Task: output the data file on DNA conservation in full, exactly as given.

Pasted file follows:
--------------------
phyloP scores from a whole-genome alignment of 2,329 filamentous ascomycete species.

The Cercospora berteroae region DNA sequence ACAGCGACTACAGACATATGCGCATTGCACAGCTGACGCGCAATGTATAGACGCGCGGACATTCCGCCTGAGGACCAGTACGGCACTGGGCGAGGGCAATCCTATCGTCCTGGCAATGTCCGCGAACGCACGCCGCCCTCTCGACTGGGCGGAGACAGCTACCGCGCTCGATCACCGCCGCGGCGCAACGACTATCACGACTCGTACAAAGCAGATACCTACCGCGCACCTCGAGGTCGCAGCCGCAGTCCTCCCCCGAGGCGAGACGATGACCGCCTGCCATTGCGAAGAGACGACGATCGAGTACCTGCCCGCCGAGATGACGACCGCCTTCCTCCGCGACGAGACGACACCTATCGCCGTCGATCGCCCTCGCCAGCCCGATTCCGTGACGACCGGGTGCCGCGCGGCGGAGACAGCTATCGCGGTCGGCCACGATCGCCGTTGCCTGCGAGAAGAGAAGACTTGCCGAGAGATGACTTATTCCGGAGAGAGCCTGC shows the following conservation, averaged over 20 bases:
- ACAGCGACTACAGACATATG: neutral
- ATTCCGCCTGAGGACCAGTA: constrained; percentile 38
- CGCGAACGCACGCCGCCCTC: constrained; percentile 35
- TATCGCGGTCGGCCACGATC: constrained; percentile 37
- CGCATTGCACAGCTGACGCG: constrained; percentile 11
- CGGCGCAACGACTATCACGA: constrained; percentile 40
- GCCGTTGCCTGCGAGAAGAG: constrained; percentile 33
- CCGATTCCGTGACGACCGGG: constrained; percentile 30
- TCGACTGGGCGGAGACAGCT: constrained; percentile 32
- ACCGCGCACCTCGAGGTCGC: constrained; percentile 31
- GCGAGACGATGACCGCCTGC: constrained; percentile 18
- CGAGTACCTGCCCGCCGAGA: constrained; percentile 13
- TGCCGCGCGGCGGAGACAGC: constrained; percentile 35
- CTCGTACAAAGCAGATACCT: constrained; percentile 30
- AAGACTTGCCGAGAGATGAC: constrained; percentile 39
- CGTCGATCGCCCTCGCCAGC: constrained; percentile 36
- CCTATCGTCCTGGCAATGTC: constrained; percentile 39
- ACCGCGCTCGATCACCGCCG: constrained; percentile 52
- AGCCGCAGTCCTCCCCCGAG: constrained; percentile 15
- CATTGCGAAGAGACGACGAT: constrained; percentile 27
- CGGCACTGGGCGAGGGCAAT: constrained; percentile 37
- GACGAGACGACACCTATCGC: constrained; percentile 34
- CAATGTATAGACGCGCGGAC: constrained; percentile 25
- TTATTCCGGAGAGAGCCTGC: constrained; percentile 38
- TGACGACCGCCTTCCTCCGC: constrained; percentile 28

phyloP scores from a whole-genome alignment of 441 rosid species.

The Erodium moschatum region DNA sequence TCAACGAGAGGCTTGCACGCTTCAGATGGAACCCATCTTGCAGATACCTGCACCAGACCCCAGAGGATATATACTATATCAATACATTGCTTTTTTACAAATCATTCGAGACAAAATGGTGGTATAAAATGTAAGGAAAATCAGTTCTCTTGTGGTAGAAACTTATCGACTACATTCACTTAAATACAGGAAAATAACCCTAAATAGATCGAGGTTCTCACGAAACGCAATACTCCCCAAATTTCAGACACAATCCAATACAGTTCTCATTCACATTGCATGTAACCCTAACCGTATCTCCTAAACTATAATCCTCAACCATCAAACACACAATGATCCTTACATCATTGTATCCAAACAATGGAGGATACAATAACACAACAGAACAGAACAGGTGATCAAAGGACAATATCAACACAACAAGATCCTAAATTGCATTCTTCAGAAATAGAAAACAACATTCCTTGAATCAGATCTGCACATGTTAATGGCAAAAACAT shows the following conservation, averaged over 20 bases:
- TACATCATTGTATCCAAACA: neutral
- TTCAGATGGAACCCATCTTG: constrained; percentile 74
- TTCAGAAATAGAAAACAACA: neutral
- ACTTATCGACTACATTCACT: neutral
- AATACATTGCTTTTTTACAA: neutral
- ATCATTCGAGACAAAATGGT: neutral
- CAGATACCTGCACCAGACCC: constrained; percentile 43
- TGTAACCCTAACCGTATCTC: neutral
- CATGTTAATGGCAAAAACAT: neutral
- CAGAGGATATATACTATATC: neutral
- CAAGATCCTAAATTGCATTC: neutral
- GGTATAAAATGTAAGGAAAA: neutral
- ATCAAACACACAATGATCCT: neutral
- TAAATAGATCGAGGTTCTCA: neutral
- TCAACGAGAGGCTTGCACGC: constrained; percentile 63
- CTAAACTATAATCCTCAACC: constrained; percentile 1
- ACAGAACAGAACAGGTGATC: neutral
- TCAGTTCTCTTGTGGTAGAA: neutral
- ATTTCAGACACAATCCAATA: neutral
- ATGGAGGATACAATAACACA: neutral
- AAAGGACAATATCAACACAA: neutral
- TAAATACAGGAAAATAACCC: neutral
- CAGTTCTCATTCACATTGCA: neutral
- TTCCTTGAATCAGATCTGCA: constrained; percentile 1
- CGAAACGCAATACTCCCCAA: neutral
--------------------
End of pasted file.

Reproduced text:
phyloP scores from a whole-genome alignment of 2,329 filamentous ascomycete species.

The Cercospora berteroae region DNA sequence ACAGCGACTACAGACATATGCGCATTGCACAGCTGACGCGCAATGTATAGACGCGCGGACATTCCGCCTGAGGACCAGTACGGCACTGGGCGAGGGCAATCCTATCGTCCTGGCAATGTCCGCGAACGCACGCCGCCCTCTCGACTGGGCGGAGACAGCTACCGCGCTCGATCACCGCCGCGGCGCAACGACTATCACGACTCGTACAAAGCAGATACCTACCGCGCACCTCGAGGTCGCAGCCGCAGTCCTCCCCCGAGGCGAGACGATGACCGCCTGCCATTGCGAAGAGACGACGATCGAGTACCTGCCCGCCGAGATGACGACCGCCTTCCTCCGCGACGAGACGACACCTATCGCCGTCGATCGCCCTCGCCAGCCCGATTCCGTGACGACCGGGTGCCGCGCGGCGGAGACAGCTATCGCGGTCGGCCACGATCGCCGTTGCCTGCGAGAAGAGAAGACTTGCCGAGAGATGACTTATTCCGGAGAGAGCCTGC shows the following conservation, averaged over 20 bases:
- ACAGCGACTACAGACATATG: neutral
- ATTCCGCCTGAGGACCAGTA: constrained; percentile 38
- CGCGAACGCACGCCGCCCTC: constrained; percentile 35
- TATCGCGGTCGGCCACGATC: constrained; percentile 37
- CGCATTGCACAGCTGACGCG: constrained; percentile 11
- CGGCGCAACGACTATCACGA: constrained; percentile 40
- GCCGTTGCCTGCGAGAAGAG: constrained; percentile 33
- CCGATTCCGTGACGACCGGG: constrained; percentile 30
- TCGACTGGGCGGAGACAGCT: constrained; percentile 32
- ACCGCGCACCTCGAGGTCGC: constrained; percentile 31
- GCGAGACGATGACCGCCTGC: constrained; percentile 18
- CGAGTACCTGCCCGCCGAGA: constrained; percentile 13
- TGCCGCGCGGCGGAGACAGC: constrained; percentile 35
- CTCGTACAAAGCAGATACCT: constrained; percentile 30
- AAGACTTGCCGAGAGATGAC: constrained; percentile 39
- CGTCGATCGCCCTCGCCAGC: constrained; percentile 36
- CCTATCGTCCTGGCAATGTC: constrained; percentile 39
- ACCGCGCTCGATCACCGCCG: constrained; percentile 52
- AGCCGCAGTCCTCCCCCGAG: constrained; percentile 15
- CATTGCGAAGAGACGACGAT: constrained; percentile 27
- CGGCACTGGGCGAGGGCAAT: constrained; percentile 37
- GACGAGACGACACCTATCGC: constrained; percentile 34
- CAATGTATAGACGCGCGGAC: constrained; percentile 25
- TTATTCCGGAGAGAGCCTGC: constrained; percentile 38
- TGACGACCGCCTTCCTCCGC: constrained; percentile 28

phyloP scores from a whole-genome alignment of 441 rosid species.

The Erodium moschatum region DNA sequence TCAACGAGAGGCTTGCACGCTTCAGATGGAACCCATCTTGCAGATACCTGCACCAGACCCCAGAGGATATATACTATATCAATACATTGCTTTTTTACAAATCATTCGAGACAAAATGGTGGTATAAAATGTAAGGAAAATCAGTTCTCTTGTGGTAGAAACTTATCGACTACATTCACTTAAATACAGGAAAATAACCCTAAATAGATCGAGGTTCTCACGAAACGCAATACTCCCCAAATTTCAGACACAATCCAATACAGTTCTCATTCACATTGCATGTAACCCTAACCGTATCTCCTAAACTATAATCCTCAACCATCAAACACACAATGATCCTTACATCATTGTATCCAAACAATGGAGGATACAATAACACAACAGAACAGAACAGGTGATCAAAGGACAATATCAACACAACAAGATCCTAAATTGCATTCTTCAGAAATAGAAAACAACATTCCTTGAATCAGATCTGCACATGTTAATGGCAAAAACAT shows the following conservation, averaged over 20 bases:
- TACATCATTGTATCCAAACA: neutral
- TTCAGATGGAACCCATCTTG: constrained; percentile 74
- TTCAGAAATAGAAAACAACA: neutral
- ACTTATCGACTACATTCACT: neutral
- AATACATTGCTTTTTTACAA: neutral
- ATCATTCGAGACAAAATGGT: neutral
- CAGATACCTGCACCAGACCC: constrained; percentile 43
- TGTAACCCTAACCGTATCTC: neutral
- CATGTTAATGGCAAAAACAT: neutral
- CAGAGGATATATACTATATC: neutral
- CAAGATCCTAAATTGCATTC: neutral
- GGTATAAAATGTAAGGAAAA: neutral
- ATCAAACACACAATGATCCT: neutral
- TAAATAGATCGAGGTTCTCA: neutral
- TCAACGAGAGGCTTGCACGC: constrained; percentile 63
- CTAAACTATAATCCTCAACC: constrained; percentile 1
- ACAGAACAGAACAGGTGATC: neutral
- TCAGTTCTCTTGTGGTAGAA: neutral
- ATTTCAGACACAATCCAATA: neutral
- ATGGAGGATACAATAACACA: neutral
- AAAGGACAATATCAACACAA: neutral
- TAAATACAGGAAAATAACCC: neutral
- CAGTTCTCATTCACATTGCA: neutral
- TTCCTTGAATCAGATCTGCA: constrained; percentile 1
- CGAAACGCAATACTCCCCAA: neutral